Functional form, multicollinearity and the common equity valuation models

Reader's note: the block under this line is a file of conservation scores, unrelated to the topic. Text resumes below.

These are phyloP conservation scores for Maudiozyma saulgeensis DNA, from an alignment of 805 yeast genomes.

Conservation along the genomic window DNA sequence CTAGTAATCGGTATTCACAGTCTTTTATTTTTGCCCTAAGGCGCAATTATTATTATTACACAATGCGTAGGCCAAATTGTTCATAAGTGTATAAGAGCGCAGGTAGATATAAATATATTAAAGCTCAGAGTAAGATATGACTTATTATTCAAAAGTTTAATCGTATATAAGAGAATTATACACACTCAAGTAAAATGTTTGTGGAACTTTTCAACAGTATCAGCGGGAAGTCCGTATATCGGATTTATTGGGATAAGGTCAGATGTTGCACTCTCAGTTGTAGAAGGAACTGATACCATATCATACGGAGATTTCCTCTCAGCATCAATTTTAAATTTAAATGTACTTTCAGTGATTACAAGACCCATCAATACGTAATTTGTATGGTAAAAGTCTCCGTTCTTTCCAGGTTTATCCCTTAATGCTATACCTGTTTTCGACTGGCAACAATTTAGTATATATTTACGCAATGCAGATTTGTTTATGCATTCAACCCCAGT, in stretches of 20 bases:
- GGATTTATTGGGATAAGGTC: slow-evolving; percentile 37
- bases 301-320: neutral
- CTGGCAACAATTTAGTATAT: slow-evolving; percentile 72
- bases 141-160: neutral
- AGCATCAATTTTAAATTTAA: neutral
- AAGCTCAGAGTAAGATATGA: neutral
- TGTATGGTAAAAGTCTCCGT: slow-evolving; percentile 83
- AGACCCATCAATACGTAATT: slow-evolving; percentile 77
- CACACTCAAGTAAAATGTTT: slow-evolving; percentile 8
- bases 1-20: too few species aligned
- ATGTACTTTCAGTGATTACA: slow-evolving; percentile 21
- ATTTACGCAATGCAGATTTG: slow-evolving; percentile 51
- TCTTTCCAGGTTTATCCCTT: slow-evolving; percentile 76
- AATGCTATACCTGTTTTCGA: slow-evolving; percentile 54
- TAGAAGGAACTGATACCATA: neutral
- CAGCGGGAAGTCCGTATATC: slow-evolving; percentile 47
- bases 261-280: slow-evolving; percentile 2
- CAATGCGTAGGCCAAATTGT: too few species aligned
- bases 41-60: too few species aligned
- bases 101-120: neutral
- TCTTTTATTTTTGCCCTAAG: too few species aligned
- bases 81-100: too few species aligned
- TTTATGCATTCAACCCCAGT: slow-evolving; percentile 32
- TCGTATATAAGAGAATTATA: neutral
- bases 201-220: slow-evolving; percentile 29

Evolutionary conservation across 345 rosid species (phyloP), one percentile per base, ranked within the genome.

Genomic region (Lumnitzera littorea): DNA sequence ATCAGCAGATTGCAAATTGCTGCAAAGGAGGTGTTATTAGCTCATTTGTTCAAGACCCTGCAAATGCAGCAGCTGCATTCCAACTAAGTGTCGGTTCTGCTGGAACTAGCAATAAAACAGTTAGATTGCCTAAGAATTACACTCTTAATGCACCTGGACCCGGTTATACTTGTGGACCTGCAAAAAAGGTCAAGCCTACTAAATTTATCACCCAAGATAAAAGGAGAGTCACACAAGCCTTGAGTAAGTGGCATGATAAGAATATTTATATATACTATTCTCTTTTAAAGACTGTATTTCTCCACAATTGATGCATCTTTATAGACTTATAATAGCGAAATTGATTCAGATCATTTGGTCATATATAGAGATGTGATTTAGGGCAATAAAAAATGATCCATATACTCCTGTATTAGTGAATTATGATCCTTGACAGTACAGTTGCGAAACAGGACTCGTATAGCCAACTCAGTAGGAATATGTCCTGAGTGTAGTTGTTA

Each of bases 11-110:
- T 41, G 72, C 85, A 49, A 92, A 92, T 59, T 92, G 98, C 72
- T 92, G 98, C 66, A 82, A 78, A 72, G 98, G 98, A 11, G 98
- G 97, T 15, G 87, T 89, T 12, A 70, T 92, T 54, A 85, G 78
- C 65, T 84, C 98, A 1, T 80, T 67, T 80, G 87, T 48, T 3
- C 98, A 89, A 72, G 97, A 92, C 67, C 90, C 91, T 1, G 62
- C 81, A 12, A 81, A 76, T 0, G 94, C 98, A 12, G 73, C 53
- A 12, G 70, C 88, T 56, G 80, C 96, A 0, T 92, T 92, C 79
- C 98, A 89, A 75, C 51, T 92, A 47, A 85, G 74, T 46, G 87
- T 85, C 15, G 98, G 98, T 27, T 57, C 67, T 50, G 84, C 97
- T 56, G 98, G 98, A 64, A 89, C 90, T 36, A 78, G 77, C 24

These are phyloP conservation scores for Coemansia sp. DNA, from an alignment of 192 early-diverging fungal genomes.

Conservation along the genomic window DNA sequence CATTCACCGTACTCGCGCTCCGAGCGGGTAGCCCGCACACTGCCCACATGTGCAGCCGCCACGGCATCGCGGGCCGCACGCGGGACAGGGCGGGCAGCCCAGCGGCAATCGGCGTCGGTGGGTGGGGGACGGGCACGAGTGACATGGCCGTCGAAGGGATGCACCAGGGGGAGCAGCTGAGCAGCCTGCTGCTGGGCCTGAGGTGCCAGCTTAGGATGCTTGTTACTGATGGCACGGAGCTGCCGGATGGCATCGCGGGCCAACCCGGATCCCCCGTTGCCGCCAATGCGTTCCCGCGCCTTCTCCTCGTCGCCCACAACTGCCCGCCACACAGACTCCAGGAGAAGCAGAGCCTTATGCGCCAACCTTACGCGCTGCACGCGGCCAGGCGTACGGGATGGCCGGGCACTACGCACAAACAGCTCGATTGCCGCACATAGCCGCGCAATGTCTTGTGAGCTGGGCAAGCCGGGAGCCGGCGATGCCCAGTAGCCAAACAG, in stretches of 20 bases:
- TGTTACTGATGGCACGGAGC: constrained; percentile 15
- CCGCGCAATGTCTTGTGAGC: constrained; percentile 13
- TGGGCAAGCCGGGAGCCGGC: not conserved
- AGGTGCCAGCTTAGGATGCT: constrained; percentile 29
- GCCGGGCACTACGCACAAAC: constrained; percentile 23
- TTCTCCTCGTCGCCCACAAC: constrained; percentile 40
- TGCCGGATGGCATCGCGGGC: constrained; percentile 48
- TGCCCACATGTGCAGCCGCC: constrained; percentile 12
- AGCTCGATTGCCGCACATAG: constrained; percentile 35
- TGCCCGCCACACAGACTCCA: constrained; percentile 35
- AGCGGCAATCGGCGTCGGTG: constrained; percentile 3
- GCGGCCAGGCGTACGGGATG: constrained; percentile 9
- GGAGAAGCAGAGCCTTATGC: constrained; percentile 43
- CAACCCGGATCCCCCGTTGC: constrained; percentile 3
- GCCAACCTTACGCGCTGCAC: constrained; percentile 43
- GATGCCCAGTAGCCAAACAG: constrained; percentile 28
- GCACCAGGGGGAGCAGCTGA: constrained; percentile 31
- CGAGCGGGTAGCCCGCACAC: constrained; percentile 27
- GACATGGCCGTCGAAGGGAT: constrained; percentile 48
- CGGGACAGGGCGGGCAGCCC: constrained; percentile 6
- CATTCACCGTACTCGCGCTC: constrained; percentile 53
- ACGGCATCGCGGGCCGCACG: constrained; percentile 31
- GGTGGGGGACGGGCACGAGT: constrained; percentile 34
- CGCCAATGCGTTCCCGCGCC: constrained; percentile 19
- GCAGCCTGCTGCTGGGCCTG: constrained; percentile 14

During the past three decades there have been a large number of research studies conducted in the area of share pricing models. The methodology typically used for estimation of the share pricing model has been the ordinary least squares regression analysis (OLS). The OLS technique is usually applied to cross-sectional data sets comprising financial variables such as dividends, expected growth in dividends, financial risk and business risk in order to estimate the regression coefficients (parameters). The parameter estimates should help investors to determine what relative weights the market places on various characteristics of common stock in setting share prices. A knowledge of this process can be used for the guidance of corporate financial policy. In most of the previous studies, the nature of the functional relationship between share price and its determinants has been assumed to be either linear or of the log-log type. However, there is no a priori economic rationale for the choice of either of these two functional forms. Previous studies have shown that the use of an inappropriate functional relationship can lead to incorrect parameter estimates. If the assumptions of the linear or log-log type of functional relationship between share price and its determinants are invalid, then the results of previous valuation studies could be in error. To search for the appropriate functional form, the generalized functional form technique (GFF), as originally developed by Box and Cox, was applied. Another problem area in previous valuation studies is the possible presence of multicollinearity in the data set. When a severe degree of multicollinearity Is present in the data, the OLS regression estimates can be both too large in magnitude and incorrect with respect to sign. There are several methods for obtaining more reliable parameter estimates when multicollinearity is a problem. One such method employed in this study is the ridge regression technique. The ridge regression technique is a biased estimation procedure that generally provides coefficient estimates with lower variances than OLS, when multicollinearity is present in the data set. A sample of 183 films from 26 different industry classifications was obtained from the COMPUSTAT files and regrouped to form six major industry subsamples, viz., food, wood, machinery, auto parts, chemical, and building materials. Preliminary OLS regressions were estimated for four annual cross-sections, 1967, 1969, 1971, and 1973, for each of the six industry groups to choose from alternate variable definitions on the basis of goodness of fit. Using the selected variable definitions, OLS regressions were estimated on ten annual industry cross-sections, 1965-1974. The loglog functional framework provided higher values of the coefficient of determination compared to the linear specification for all the industry groups except the chemical industry. This was further substantiated by the results of the OFF analysis on the data sets. In most cases, the appropriate functional form between the share price and its determinants was found not to be different form the log-log framework at the 5% level of significance. Using the Haitovsky test, the cross-sectional data sets with a high degree of multicollinearity were identified. Ridge regressions were estimated on these cross-sections, and the results indicated that the OLS parameters were inaccurate due to the presence of multicollinearity in the data set. When ridge regression was applied, the OLS regression coefficients on the dividend and growth variables appeared to be grossly overestimated while the sign on the total risk variable coefficient was contrary to expectations in some cases. Suggestions were made for further research.